It is hard to imagine this film is over 90 years old, like you said. It’s every bit as thrilling now as it was then!

      Liked by 1 person

  2. To my shame, I haven’t seen Sherlock Jr., a lack on my part that I must make an effort to correct Real Soon Now, especially after reading your great writeup here.

    Like briandanacamp, I rate Last Action Hero highly, and expressed this feeling in my (necessarily short) entry on the movie in The Encyclopedia of Fantasy.

    Liked by 1 person

    • I am shocked – SHOCKED! – to hear that you haven’t seen Sherlock Jr. I can’t see how a person would not enjoy it.

      I really liked Last Action Hero. I don’t think it deserves the bad rep that it has, I thought the idea of Arnold playing Arnold was clever, and such a lot of fun. My fave is the scene at the movie premiere with both movie Arnold and “real” Arnold.


  3. This is a great appreciation of Keaton’s work. Speaking of action hero credentials, this was also the movie where he broke his neck during a stunt and kept working; he didn’t even realize it had broken until a doctor noticed the healed fracture on an x-ray years later!

    Liked by 1 person

  4. Wow. This may be the only time I ever write this: I want to see that Arnold Schwarzenegger movie. You make an interesting argument. “There is one piece of business…that is clever,” Sheesh. I thought there were lots of pieces of business that were genius.

    Liked by 1 person

    • Ha ha! I know what you mean about wanting to see An Arnold Schwarzenegger film! But you really must make an exception for this one. It’s not a perfect film, but the premise is clever and it is tons o’ fun.

      As for the Variety review of Sherlock Jr., what was WITH that reviewer?! Like you said, there are lots of great things about this film.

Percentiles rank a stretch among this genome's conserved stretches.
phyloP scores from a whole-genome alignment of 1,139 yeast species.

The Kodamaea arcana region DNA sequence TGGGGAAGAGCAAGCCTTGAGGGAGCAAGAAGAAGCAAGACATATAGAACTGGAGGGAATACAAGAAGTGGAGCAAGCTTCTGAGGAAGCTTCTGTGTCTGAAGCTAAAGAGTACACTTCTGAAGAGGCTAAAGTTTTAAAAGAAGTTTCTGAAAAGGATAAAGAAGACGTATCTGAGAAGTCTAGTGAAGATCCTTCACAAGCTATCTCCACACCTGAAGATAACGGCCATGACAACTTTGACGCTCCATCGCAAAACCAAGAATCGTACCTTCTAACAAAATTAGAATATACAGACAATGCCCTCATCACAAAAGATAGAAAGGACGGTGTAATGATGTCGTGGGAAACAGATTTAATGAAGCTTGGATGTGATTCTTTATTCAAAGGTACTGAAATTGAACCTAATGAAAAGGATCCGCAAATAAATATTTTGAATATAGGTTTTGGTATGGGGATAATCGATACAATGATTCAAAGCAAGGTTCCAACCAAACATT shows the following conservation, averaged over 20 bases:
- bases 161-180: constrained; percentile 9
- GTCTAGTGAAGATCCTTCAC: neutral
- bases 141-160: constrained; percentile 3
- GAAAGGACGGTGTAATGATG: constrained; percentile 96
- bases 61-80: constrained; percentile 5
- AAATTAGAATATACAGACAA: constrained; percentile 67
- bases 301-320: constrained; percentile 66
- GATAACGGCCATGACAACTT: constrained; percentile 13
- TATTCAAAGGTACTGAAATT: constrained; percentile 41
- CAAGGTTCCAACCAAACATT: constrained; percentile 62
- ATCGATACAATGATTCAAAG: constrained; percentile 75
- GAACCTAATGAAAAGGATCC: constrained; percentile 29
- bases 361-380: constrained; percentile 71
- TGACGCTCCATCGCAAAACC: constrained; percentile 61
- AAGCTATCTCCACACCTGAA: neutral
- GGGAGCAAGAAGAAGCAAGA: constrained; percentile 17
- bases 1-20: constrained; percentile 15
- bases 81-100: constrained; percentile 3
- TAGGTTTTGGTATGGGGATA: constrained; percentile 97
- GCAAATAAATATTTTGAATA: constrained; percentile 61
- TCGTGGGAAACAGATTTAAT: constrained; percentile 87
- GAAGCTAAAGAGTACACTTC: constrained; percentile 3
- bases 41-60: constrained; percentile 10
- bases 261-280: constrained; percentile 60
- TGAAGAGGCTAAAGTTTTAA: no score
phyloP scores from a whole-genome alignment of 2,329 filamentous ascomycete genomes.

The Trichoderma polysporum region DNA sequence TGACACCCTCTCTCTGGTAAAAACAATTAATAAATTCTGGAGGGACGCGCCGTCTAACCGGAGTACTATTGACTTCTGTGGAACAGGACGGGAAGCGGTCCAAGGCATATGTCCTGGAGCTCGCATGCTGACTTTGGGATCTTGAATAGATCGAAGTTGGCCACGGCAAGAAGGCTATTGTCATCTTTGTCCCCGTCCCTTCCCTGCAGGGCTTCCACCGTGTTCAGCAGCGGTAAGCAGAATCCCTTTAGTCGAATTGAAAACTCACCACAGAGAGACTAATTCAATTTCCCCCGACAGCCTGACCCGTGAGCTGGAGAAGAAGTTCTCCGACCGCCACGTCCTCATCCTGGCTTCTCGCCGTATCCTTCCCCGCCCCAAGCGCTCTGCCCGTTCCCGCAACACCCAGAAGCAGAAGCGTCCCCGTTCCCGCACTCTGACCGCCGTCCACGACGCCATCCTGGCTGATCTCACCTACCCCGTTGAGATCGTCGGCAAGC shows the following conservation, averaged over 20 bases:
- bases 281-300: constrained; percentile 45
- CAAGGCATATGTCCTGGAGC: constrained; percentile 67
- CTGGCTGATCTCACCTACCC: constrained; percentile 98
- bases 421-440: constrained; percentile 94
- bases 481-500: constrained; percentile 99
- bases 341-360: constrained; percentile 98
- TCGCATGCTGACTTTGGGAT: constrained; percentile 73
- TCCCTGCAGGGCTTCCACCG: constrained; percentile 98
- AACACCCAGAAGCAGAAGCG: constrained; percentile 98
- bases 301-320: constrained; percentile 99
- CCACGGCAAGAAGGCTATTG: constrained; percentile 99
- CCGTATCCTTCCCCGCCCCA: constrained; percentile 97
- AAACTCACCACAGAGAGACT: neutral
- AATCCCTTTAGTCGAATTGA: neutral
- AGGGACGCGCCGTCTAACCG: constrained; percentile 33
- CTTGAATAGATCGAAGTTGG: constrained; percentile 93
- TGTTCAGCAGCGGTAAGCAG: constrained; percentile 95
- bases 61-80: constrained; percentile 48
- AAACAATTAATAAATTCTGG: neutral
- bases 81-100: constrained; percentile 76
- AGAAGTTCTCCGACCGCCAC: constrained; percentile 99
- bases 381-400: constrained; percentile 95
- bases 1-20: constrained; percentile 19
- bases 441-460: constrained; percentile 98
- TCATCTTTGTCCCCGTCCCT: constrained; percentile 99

5. Good post! 🙂

    Sherlock Jr is a classic and features some of Buster’s more inventive gags which must have gone over the heads of those snobby critics in 1924.

    I’ve always thought it was remarkable that in silent cinema the big dangerous stunts appeared in comedy films whereas the “action” flicks were limited to fast driving and gunfights. I guess Fairbanks was paying more attention to the comedians than the action directors! 😛

    And just to complete your train of thought, lest we forget that Sherlock Jr featured the water tower stunt in which that powerful blast of water actually broke Buster’s neck, something he didn’t discover until the mid 30’s! 😮

    Viva Buster! 😀

    Liked by 1 person

    • I can’t imagine breaking my neck and not knowing it. Just shows the kind of pain tolerance Buster Keaton must’ve had – not to mention how physically fit he was.

      You make a good point about comedies having the most dangerous stunts, while “action” films are comparatively tame.

      As for those 1924 critics, I think they were spoiled with all the great cinema. It would be interesting to see what some of those critics would say about some of the films being produced today…

      Liked by 1 person

      • It is incredible about Buster’s neck but the again, you’d be amazed at the amount of wrestlers who complain of back pain or stiffness and find they’ve broken their necks – it’s often an adrenaline rush thing masking the initial pain.

        Critics can be a funny lot and like the audiences, can often be resistant to change but also complain about people doing the same thing. Can’t please the buggers! 😛

        Liked by 1 person

  6. Yeah, I sometimes wonder if some of those bad reviews were written because the critics happened to be in a bad mood when they were a the theater, lol! I’m sure crazier things have happened.

    Not too long ago me and some fellow fans were discussing which film of Buster’s would be considered his masterpiece if he had never made The General. Sherlock Jr. won by a landslide!

    Thanks for contributing this great essay to our blogathon. 🙂

    Liked by 1 person

    • I wonder about that, too. Sometimes it seems like critics make a living out of being curmudgeonly. (I’m looking at you, Bosley Crowther.)

      Yay for Sherlock Jr! Yes, I would vote for it to be Keaton’s masterpiece if The General had not been made.

      Thanks for organizing and hosting this blogathon. I’ve only read a few entries so far, but have loved each one.

      Liked by 1 person

  7. Buster’s stunt skills are definitely on display in “Sherlock, Jr.” The motorcycle ride is my favorite part. For a long time I didn’t even realize the shot in front of the train was filmed in reverse. This is a real testament to his skills as an actor, because it’s not easy to “act” backwards and make it look natural when the film is projected. Especially in such a long, continuous shot. I also wonder if the length of the movie (45 mins.) may have affected its box office. Maybe folks thought they wanted more for the price of admission.